Academic Freedom in Israel: A Comparative Perspective
Prof. Ofira Seliktar
Lecture for the Round table; Israel Academia Monitor, May 3, 2013
When Dana Barnett approached me about doing a project on Academic Freedom in Israel in a comparative perspective, I have worked on a larger project on Delegitimization of Israel. Unlike ordinary criticism of Israel, the delegitimization campaign is part of Soft Asymmetrical Conflict (SAC). The Pentagon defines SAC as a campaign to delegitimize the target country and to improve the image of the challenge group and the causes it represents.
The anti -Israel SAC involved an extensive, complex, multilayered, interlocking and well-financed network. Its components include NGOs, UN-based forums, EU-sponsored entities, sovereign governments, religious organizations, academic associations, scholars, committees, conferences, symposia, journals and presses.
Michel Foucault developed the idea of soft asymmetrical conflict by inverting the idea of famous dictum of Clausewitz that “war is a continuation of politics by other means” to read” politics is war by other means.” Foucault and his disciplines considered the “discursive arena” as a battlefield; using critical approaches, intellectuals and scholars can delegitimize “hegemonic” narrative and substitute it with the narrative of the of the powerless and suppressed strata in the society.
The core of the delegimitzation is in the academy, since it is the academic paradigms that structure our view of social reality. There are two paradigms that are currently used in liberal arts (humanities and social sciences)
Positivist: “Truth” is arrived at through a discursive-pedagogical process with fixed rules, including objectivity and neutrality. The liberal arts classroom becomes the “marketplace of ideas.”
Neo-Marxist, Critical: There is no social “truth,” there are “narratives,” critical scholars need to expose the “hegemonic” narrative” of the dominant classes. The scholar is urged to use teaching and research to advance social justice and other progressive issues.
While the neo-Marxist, critical paradigm made its debut in liberal arts in the late 1960s, it was Edward Said who introduced it to Middle East studies in his famous book Orientalism. Not accidently, Said thanks Foucault and the Egyptian neo-Marxist scholar Samir Amin for inspiring him to write the book.
Predictably, Israel looks very different in the two paradigms.
Israel in the positivist paradigm:
Membership/territory: Jews are an authentic ethno-religious community rooted in its ancestral Biblical home; Authority system: western-style liberal democracy (as ranked by Freedom House); Distributive justice system: Market economy.
Israel in the neo-Marxist, Critical Paradigm:
Membership/territory: Jews are an “invented people” with no legitimate right to an ancestral (Biblical) home; Authority system: Israel is a “Herrenvolk” democracy limited to Jews, an apartheid state modeled on South Africa; Distributive justice system: a capitalist system that exploits workers, the Mizrahim, women and Palestinians.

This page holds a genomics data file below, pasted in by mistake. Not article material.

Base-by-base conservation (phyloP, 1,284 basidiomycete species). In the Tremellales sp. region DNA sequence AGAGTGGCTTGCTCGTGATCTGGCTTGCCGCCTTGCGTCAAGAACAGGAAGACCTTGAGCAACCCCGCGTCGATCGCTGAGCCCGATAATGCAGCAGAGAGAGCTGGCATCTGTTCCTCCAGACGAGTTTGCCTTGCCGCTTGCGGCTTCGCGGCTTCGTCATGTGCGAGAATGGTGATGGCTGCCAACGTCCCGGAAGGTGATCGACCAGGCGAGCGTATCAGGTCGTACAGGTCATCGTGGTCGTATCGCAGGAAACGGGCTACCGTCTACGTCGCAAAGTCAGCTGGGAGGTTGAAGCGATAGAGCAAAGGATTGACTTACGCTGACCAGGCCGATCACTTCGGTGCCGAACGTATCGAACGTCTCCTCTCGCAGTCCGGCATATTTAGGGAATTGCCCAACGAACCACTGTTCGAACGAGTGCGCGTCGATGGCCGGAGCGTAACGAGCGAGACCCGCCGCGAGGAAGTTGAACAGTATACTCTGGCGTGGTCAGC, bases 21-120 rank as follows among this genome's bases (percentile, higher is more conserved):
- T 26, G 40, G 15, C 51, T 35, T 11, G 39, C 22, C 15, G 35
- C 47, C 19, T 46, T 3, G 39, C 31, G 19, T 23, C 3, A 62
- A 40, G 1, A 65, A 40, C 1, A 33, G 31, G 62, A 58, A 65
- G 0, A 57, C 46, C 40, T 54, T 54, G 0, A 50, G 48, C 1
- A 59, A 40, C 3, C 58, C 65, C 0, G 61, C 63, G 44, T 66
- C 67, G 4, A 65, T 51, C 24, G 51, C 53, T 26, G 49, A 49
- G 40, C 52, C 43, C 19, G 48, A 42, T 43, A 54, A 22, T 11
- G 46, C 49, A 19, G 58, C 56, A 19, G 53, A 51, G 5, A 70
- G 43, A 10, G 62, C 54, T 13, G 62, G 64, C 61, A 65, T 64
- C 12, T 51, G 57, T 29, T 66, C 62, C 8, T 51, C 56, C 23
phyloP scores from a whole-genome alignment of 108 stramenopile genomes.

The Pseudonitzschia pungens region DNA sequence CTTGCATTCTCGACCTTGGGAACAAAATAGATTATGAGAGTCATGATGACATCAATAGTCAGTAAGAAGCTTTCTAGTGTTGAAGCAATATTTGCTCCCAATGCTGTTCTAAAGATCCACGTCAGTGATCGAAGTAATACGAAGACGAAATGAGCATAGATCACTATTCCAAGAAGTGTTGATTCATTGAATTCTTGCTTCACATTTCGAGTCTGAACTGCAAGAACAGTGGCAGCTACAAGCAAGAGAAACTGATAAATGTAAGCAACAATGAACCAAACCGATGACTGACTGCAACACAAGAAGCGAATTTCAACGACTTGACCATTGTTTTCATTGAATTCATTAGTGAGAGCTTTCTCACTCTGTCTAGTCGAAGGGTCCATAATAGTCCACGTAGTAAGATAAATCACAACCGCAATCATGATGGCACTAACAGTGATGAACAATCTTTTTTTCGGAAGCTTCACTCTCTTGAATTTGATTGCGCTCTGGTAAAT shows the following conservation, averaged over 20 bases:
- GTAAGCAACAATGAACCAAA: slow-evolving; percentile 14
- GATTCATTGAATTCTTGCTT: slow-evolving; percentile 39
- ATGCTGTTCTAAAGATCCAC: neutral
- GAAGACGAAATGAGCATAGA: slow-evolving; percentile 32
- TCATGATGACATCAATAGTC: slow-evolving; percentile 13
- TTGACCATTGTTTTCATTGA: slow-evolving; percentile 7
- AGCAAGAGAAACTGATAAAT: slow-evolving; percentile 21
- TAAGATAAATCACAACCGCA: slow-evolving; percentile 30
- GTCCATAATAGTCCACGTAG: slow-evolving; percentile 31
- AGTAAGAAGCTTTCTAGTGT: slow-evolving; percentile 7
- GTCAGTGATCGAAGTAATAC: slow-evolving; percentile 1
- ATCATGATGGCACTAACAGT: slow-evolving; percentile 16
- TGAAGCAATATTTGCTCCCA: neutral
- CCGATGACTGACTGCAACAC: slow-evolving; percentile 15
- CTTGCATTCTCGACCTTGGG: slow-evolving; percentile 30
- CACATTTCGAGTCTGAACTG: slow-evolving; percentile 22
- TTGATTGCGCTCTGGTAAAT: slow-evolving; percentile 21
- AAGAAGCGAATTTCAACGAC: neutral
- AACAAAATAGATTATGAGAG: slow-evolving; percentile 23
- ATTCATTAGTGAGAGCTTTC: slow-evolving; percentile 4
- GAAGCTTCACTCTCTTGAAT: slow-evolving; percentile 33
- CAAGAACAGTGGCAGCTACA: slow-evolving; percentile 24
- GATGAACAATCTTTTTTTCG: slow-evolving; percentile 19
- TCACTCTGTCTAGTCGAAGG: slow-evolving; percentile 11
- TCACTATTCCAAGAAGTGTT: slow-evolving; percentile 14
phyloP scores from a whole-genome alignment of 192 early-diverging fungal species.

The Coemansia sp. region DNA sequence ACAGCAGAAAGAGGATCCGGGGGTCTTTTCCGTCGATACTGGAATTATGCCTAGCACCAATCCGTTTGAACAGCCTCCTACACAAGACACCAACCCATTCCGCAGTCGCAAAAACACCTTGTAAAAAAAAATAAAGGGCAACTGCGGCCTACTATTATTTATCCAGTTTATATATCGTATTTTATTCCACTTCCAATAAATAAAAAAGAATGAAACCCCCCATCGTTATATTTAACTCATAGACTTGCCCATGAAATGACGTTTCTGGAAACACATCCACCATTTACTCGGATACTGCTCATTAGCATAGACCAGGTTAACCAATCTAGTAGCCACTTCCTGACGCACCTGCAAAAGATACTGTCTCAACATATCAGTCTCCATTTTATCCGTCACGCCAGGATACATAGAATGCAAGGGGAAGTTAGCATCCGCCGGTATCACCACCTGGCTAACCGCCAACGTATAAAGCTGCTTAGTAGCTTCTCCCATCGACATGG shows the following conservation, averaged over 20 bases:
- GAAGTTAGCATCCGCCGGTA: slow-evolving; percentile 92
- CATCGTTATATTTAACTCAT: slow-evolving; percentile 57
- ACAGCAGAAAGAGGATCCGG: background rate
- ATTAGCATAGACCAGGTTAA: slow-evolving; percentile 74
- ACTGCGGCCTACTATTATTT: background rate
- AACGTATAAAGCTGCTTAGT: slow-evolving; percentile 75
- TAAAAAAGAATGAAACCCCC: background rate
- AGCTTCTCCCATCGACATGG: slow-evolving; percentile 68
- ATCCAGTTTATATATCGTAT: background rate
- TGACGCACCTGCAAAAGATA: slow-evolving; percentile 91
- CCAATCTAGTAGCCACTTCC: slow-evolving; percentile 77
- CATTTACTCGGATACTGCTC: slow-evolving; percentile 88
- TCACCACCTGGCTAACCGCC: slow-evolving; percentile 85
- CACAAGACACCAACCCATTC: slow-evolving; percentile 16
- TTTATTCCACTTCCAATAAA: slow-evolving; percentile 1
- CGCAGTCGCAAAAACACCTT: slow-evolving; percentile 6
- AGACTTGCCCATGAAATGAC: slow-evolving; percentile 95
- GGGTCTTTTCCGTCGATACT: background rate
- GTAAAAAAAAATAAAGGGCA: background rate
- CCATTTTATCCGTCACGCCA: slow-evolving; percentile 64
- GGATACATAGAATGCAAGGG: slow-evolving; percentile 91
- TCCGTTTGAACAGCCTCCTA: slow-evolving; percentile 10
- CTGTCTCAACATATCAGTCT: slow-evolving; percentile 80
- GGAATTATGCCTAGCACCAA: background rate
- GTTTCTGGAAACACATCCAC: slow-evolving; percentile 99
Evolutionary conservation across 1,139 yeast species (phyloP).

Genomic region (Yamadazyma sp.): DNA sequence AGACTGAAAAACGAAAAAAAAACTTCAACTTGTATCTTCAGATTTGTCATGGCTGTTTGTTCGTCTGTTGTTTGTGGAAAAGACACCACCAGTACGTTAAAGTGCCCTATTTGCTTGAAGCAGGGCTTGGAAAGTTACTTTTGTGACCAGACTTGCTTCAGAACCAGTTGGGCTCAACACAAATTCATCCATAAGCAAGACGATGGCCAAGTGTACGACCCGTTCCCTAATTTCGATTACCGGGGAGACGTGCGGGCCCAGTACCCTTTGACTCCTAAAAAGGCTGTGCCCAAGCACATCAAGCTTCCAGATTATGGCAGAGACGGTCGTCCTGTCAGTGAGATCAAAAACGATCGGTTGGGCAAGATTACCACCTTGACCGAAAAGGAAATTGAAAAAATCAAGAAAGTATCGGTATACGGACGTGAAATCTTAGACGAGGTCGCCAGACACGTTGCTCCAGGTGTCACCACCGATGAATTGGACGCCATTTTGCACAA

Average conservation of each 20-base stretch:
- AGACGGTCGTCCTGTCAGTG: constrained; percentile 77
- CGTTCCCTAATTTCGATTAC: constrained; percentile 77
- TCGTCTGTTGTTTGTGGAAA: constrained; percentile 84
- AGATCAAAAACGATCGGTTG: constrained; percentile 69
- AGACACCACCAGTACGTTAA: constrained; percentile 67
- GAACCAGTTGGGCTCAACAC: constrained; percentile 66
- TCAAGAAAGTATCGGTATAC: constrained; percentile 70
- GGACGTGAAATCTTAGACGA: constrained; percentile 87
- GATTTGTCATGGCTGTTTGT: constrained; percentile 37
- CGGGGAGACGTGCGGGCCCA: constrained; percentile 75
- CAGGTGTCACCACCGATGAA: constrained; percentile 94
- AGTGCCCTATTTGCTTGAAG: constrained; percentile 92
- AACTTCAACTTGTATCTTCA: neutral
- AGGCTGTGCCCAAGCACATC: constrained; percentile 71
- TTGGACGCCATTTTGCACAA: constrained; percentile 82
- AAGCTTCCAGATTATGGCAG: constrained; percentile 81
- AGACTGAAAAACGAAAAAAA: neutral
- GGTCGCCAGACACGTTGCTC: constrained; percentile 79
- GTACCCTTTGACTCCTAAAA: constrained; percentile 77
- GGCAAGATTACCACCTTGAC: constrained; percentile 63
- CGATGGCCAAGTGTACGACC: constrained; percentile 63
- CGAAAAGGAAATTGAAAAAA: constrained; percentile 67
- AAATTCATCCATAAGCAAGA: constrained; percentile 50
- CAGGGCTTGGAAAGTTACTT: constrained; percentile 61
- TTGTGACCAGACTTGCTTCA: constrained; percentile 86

There are a number of reasons why the neo-Marxist, critical paradigm and its depiction of Israel has become so successful in Israel. One of them is that Israeli scholars who operate within this paradigm have been part of the anti-Israel SAC and have benefited from its vast resources. For instance, the probability of publishing a book or an article reflecting the neo-Marxist, critical paradigm is probably six to seven times higher than a comparable work in the positivist paradigm. Critical scholars have a much better chance to spend sabbatical leave in Ivy League universities than positivist scholars.
Another and arguably the most important reason is the expansive academic freedom that Israeli faculty enjoys as opposed to their peers in other countries. This relation makes sense since today “Israel in the Middle East has become the litmus test of freedom of faculty, replacing such older test cases as IQ of African-American etc.
To test this proposition the study compared Israel to three countries – Germany, Great Britain and the United States (public universities). All three of them have influenced the educational system of Israel and all three are academic leaders.
There are three factors that shape the amount of academic freedom of a given country: 1) cultural-academic history; 2) case law and the amount of government intervention; 3) transition to management (corporate) university.
Academic freedom in Germany has been rather restricted because of #1- the democratic reeducation campaign has restricted certain topics such as denial of the Holocaust or denying the guilt of Hitler and the Nazi Party in starting the war, the Constitutional Court is in charge of overseeing academic expression, German professors are considered government employees and thus not allowed to stray too far from their field of expertise. The transition to Management University also meant that economic and business considerations have to be taken into consideration, business people have been appointed to the boards of governors of universities.
Academic Freedom in Great Britain has been greatly constrained by the Education Reform Act instituted by the Thatcher Government. Traditional tenure was abolished, making faculty less likely to speak out on controversial issues; stringent quality control of faculty and department makes is harder for faculty to engage in politics.